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ANTH 1002: Anthropology in the world
Module 3, Week 2, Lectures 1–2
Social Sciences Building (A02), Room 410
October 9, 2019
Available at http://anthro.rschram.org/1002/2019/3.2.1
What if you lived in a world in which everything you possessed also possessed a hau, and the hau—the spirit of the gift—“wished to return to its birthplace” (Mauss 2000 , 12)?
Everything of value would be embedded in social relationships.
In many societies the embeddedness of value takes the form of a system that organizes objects into distinct, ranked spheres of exchange. One example is the Tiv of Nigeria, who have three spheres:
Some things, like land, cannot be exchanged for anything, but are inherited (Bohannan 1955).
We can take the idea of spheres of exchange and apply it to the different ways people exchange:
Piot describes the relationship among ikpanture (friends).
At the time Bohannan conducted his research, Tiv society was part of a British colony in Nigeria, and participated in a growing cash economy. People were earning money, and using money to buy and sell.
Tiv society collectively responded to money to reinforce the spheres of exchange. Money was classified in the lowest sphere along with foodstuffs. It could exchanged for anything in this sphere, but could not be exchanged for items in higher spheres. The Tiv system remained multicentric.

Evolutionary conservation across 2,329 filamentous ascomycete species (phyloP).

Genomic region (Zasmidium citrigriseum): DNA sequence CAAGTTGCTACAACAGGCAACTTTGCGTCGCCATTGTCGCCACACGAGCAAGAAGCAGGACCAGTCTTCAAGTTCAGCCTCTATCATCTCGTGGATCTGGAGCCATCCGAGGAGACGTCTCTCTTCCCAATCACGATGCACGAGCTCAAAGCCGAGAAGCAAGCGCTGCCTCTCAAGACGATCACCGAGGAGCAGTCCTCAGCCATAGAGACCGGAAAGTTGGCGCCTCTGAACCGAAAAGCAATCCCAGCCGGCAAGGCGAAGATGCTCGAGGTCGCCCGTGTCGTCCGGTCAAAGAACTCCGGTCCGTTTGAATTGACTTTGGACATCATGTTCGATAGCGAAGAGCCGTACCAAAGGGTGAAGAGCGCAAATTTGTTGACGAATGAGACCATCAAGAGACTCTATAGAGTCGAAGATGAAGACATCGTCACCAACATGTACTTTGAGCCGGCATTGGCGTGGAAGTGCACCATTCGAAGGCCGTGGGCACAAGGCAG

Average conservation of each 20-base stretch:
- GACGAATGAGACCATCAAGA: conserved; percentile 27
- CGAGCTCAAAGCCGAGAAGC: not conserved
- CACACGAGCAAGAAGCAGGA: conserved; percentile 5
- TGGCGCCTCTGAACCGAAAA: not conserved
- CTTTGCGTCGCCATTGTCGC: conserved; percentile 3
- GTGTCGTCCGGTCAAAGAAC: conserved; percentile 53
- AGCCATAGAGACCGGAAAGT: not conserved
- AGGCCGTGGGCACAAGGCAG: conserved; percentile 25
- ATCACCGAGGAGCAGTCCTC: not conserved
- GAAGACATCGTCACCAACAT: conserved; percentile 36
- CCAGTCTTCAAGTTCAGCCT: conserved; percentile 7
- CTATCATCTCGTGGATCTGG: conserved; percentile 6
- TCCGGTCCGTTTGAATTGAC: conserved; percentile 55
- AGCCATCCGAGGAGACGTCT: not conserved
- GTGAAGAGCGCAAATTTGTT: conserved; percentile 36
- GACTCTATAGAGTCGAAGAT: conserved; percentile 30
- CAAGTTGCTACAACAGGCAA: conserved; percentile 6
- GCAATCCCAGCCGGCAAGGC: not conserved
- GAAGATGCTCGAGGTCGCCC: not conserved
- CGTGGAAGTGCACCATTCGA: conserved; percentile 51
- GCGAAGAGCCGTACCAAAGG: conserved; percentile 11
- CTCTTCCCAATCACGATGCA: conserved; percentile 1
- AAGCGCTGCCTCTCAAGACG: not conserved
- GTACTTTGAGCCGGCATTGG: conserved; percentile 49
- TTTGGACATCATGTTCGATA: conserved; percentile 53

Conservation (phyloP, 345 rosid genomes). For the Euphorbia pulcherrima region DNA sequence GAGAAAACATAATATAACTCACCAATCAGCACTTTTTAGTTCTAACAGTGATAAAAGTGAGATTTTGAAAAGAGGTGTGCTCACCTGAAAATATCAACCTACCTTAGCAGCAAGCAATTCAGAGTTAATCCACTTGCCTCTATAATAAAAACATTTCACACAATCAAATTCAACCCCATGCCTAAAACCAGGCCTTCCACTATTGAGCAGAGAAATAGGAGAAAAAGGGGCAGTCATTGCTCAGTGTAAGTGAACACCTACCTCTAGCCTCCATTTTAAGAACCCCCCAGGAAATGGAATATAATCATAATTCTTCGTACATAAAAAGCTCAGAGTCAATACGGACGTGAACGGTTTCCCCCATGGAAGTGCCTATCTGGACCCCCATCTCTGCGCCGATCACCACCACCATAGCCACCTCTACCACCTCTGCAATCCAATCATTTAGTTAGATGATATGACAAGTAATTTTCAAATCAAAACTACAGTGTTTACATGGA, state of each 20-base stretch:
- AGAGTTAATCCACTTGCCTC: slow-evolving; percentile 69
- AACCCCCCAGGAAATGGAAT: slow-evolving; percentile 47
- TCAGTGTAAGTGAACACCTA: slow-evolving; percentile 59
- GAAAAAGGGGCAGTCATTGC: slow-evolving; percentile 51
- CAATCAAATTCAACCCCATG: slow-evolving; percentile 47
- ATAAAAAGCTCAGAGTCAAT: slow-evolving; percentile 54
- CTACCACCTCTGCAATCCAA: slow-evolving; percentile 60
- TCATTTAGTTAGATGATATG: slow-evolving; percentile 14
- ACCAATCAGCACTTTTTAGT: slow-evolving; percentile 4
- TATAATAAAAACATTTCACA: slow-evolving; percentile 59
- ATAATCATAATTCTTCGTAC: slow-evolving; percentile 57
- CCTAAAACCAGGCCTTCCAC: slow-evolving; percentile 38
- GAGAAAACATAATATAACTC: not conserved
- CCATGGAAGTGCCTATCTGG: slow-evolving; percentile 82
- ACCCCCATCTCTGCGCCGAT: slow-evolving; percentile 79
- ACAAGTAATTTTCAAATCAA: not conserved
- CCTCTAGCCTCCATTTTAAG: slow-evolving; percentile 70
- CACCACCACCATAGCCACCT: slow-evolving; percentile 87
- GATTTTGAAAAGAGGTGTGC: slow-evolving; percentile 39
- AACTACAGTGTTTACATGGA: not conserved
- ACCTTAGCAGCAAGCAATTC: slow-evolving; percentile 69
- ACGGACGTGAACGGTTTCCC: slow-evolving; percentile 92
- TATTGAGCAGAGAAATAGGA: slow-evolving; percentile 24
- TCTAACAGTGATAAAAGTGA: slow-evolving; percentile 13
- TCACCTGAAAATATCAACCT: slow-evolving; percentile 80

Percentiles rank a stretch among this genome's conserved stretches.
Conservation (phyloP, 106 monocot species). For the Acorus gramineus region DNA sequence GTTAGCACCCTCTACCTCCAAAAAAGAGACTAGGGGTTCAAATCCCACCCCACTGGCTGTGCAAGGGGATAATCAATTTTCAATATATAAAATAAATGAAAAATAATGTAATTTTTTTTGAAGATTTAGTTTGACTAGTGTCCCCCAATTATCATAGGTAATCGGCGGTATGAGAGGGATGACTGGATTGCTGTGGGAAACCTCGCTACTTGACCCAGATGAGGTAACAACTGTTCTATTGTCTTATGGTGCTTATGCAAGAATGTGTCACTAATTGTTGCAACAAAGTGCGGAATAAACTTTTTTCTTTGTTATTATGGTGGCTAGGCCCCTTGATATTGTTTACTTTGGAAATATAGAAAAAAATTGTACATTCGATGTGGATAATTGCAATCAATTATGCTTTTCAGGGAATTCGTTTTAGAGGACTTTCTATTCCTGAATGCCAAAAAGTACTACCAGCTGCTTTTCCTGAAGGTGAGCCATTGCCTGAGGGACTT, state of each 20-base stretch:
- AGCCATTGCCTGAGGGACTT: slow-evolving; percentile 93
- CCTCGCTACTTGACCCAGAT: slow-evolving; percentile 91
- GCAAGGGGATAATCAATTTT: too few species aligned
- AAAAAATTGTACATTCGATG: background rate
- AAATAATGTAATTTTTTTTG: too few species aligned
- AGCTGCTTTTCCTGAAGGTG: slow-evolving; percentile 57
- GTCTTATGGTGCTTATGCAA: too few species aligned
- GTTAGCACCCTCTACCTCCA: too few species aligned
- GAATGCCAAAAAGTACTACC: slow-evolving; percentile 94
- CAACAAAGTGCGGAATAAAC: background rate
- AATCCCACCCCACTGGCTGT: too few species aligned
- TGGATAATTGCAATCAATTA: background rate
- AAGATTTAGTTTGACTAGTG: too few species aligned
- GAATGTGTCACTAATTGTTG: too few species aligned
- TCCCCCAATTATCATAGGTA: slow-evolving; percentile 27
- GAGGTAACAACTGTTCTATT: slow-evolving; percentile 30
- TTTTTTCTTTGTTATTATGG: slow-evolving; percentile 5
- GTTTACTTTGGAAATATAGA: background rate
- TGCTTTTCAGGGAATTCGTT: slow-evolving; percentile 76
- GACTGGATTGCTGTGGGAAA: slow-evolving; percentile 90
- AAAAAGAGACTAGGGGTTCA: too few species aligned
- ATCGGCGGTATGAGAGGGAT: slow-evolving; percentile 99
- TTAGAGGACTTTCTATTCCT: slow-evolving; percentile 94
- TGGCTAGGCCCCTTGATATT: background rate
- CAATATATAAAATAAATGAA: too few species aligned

Bohannan predicted that money would eventually overwhelm the spheres of exchange, and a new unicentric system would emerge in which everything was in one sphere, and everything could be exchanged for everything and for money. Everything would have a price and everything would be for sale in a single market (Bohannan 1959).
Bohannan's prediction has proven to be both right and wrong. For the most part, the distinction of spheres is still maintained, and people do not assign a monetary value to everything. At the same time, some of the prestige crafts like cloth have been commercialized.
Buying and selling in markets can sometimes pose a threat to systems of reciprocity, but only when a new social institution develops. This is the essence of Karl Marx's theory of capitalism. When a society develops a new social institution of the private ownership of property, then a new kind of economic system develops.
Go to Canvas and test your Marx knowledge with Quiz 15! Under capitalism, how do people make a living if they do not own capital (or, the means of production)?
In Das Kapital, vol. 1, Marx writes that a worker under capitalism brings “his own hide to market and has nothing to expect but – a hiding” (Marx 1867, chap. 6).
What does Marx mean by hiding in this context?
Ryan will announce the code in class.
Bohannan's prediction about Tiv was based on an assumption that his own society in the US was already a unicentric system.
But is it?
Portland, Oregon, 1997. The Reed College Quest editors meet to discuss an inquiry about a classified ad.
Nobody involved can remember what it said. It was something like this:
“WANTED Healthy female student to help bring joy to an infertile couple. Will pay $3000 plus all medical expenses for a donation of several eggs. Candidates should have a minimum GPA of 3.5 and minimum combined SAT scores of 1600.”
(GPA: grade point average, 3.5 is approximately a WAM of 80. SATs are college entrace exams. Under the old system, 1600 would have been close to an ATAR of 95.)